“[But some] individual countries have put restrictive measures on travellers from China, measures that are … unprofessional, discriminatory and political, and also very detrimental to cooperation on production and supply chains, especially business exchanges,” Liu said.
“I believe that the Japanese Chamber of Commerce and Industry in China has taken note of this issue and will play a constructive role.”
Japan and South Korea, both of which were among the most popular destinations for Chinese tourists before Covid-19, are also not among the 20 countries that China will allow group tours to visit from February 6.
In the meeting, Liu played up the “very close and mutually beneficial” business ties between China and Japan, which he said were “a major foundation and a bright spot of the bilateral relationship and should be well valued and maintained”.
Without referring directly to the United States, Liu also urged the two Asian neighbours to work together to “exclude any non-economic or third-party factors from interfering with” trade and investment cooperation.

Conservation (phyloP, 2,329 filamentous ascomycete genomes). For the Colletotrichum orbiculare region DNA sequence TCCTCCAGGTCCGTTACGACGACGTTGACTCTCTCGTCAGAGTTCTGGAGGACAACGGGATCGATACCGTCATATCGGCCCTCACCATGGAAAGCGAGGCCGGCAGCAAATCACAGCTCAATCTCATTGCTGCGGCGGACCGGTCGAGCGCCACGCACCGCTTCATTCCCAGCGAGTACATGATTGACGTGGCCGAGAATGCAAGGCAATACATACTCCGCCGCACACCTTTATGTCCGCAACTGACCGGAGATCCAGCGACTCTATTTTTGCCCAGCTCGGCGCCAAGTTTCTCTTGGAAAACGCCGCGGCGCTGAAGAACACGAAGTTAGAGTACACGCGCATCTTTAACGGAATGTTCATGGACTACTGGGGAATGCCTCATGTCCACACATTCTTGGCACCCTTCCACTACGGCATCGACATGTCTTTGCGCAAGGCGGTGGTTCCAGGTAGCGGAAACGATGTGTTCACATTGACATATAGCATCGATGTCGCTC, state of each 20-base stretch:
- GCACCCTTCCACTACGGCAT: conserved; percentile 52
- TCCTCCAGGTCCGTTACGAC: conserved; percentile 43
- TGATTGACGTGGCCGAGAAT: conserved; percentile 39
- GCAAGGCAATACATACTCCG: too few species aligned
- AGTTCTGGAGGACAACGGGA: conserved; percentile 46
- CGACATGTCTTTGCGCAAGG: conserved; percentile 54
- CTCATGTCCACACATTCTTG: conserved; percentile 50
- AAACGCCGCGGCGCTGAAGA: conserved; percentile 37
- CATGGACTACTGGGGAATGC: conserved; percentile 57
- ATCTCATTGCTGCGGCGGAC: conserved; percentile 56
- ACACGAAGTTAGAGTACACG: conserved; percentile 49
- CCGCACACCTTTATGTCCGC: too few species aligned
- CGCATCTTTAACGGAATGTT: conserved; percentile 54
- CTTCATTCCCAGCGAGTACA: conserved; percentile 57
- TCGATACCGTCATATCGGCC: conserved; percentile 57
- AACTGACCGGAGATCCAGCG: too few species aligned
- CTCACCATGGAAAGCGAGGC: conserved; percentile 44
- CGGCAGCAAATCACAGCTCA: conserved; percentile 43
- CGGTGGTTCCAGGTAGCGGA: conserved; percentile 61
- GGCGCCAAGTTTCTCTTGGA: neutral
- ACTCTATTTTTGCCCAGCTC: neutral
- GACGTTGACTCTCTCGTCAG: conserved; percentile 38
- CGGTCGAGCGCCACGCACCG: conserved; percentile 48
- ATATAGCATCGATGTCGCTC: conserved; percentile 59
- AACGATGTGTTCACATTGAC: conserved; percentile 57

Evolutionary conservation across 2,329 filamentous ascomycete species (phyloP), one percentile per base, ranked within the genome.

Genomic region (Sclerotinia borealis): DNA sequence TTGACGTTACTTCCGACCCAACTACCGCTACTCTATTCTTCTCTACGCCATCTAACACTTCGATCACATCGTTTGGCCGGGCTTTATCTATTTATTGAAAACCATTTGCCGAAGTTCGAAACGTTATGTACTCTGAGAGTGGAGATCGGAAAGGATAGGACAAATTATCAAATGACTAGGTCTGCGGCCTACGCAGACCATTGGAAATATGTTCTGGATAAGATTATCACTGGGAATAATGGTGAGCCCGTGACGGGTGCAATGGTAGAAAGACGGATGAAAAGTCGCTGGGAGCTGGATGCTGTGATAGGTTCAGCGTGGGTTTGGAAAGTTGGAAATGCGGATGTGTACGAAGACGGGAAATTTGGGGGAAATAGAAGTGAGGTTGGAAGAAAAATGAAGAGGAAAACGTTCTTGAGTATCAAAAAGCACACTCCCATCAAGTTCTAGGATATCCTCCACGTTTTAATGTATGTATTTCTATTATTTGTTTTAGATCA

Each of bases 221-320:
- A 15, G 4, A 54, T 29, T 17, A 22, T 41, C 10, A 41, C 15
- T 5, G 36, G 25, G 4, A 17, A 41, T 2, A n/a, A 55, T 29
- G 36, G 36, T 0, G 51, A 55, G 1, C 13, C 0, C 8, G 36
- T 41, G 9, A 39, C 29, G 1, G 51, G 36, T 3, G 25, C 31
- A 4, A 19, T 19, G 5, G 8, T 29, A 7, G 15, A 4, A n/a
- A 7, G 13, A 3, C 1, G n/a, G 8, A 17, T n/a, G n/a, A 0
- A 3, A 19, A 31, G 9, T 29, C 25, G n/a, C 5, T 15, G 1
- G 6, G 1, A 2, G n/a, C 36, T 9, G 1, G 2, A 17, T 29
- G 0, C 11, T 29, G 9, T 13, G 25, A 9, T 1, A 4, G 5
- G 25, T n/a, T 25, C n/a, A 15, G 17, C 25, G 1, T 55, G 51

Any measures that put too much priority on national security would make operations less efficient and increase business costs, Liu said.
“The ideologisation of supply chain cooperation is not in line with … the interests of the business community,” he said.
Despite political tensions, China has been the biggest buyer of Japanese exports and Japan is China’s fourth-largest trading partner, after the 10-member Association of Southeast Asian Nations, the 27-member European Union and the US.
However, some Japanese companies have reported production disruptions at their factories in China, raising concerns in Japan over an overreliance on Chinese supply chains.
Meanwhile, the US, now in an intense geopolitical rivalry with China, is looking to counter Beijing and build what it calls “resilient supply chains” with like-minded countries, including its treaty ally Japan.